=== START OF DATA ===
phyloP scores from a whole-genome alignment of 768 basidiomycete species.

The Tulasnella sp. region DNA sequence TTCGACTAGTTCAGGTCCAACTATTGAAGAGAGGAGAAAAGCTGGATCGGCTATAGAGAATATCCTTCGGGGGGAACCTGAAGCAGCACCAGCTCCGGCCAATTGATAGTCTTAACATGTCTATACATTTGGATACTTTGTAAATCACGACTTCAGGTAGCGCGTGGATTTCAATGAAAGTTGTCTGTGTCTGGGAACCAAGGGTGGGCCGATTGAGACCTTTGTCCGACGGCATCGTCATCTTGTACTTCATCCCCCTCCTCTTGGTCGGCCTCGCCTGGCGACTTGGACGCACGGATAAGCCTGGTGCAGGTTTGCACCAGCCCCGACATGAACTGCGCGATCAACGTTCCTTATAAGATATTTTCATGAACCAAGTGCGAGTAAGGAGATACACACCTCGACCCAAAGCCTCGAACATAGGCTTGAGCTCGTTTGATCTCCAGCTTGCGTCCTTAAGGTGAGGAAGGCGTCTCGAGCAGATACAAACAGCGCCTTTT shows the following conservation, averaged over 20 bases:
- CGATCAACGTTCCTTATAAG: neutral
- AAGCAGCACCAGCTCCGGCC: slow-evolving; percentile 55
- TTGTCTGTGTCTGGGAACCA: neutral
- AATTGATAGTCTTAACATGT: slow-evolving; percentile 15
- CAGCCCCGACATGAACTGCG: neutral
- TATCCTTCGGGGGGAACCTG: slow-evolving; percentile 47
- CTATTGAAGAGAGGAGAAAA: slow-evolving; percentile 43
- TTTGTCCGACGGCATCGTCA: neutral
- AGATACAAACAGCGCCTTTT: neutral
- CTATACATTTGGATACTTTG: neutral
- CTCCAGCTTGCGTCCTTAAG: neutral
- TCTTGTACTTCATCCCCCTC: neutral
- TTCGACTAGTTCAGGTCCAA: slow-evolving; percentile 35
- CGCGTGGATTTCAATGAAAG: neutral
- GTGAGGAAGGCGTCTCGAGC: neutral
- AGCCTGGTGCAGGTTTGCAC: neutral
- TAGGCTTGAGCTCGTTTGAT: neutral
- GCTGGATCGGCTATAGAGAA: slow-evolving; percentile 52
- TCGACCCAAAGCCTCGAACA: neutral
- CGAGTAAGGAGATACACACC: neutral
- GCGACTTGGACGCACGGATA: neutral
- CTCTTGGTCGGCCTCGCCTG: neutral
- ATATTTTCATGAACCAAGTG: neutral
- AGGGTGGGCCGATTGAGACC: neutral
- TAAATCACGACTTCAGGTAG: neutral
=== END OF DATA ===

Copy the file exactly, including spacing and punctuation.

phyloP scores from a whole-genome alignment of 768 basidiomycete species.

The Tulasnella sp. region DNA sequence TTCGACTAGTTCAGGTCCAACTATTGAAGAGAGGAGAAAAGCTGGATCGGCTATAGAGAATATCCTTCGGGGGGAACCTGAAGCAGCACCAGCTCCGGCCAATTGATAGTCTTAACATGTCTATACATTTGGATACTTTGTAAATCACGACTTCAGGTAGCGCGTGGATTTCAATGAAAGTTGTCTGTGTCTGGGAACCAAGGGTGGGCCGATTGAGACCTTTGTCCGACGGCATCGTCATCTTGTACTTCATCCCCCTCCTCTTGGTCGGCCTCGCCTGGCGACTTGGACGCACGGATAAGCCTGGTGCAGGTTTGCACCAGCCCCGACATGAACTGCGCGATCAACGTTCCTTATAAGATATTTTCATGAACCAAGTGCGAGTAAGGAGATACACACCTCGACCCAAAGCCTCGAACATAGGCTTGAGCTCGTTTGATCTCCAGCTTGCGTCCTTAAGGTGAGGAAGGCGTCTCGAGCAGATACAAACAGCGCCTTTT shows the following conservation, averaged over 20 bases:
- CGATCAACGTTCCTTATAAG: neutral
- AAGCAGCACCAGCTCCGGCC: slow-evolving; percentile 55
- TTGTCTGTGTCTGGGAACCA: neutral
- AATTGATAGTCTTAACATGT: slow-evolving; percentile 15
- CAGCCCCGACATGAACTGCG: neutral
- TATCCTTCGGGGGGAACCTG: slow-evolving; percentile 47
- CTATTGAAGAGAGGAGAAAA: slow-evolving; percentile 43
- TTTGTCCGACGGCATCGTCA: neutral
- AGATACAAACAGCGCCTTTT: neutral
- CTATACATTTGGATACTTTG: neutral
- CTCCAGCTTGCGTCCTTAAG: neutral
- TCTTGTACTTCATCCCCCTC: neutral
- TTCGACTAGTTCAGGTCCAA: slow-evolving; percentile 35
- CGCGTGGATTTCAATGAAAG: neutral
- GTGAGGAAGGCGTCTCGAGC: neutral
- AGCCTGGTGCAGGTTTGCAC: neutral
- TAGGCTTGAGCTCGTTTGAT: neutral
- GCTGGATCGGCTATAGAGAA: slow-evolving; percentile 52
- TCGACCCAAAGCCTCGAACA: neutral
- CGAGTAAGGAGATACACACC: neutral
- GCGACTTGGACGCACGGATA: neutral
- CTCTTGGTCGGCCTCGCCTG: neutral
- ATATTTTCATGAACCAAGTG: neutral
- AGGGTGGGCCGATTGAGACC: neutral
- TAAATCACGACTTCAGGTAG: neutral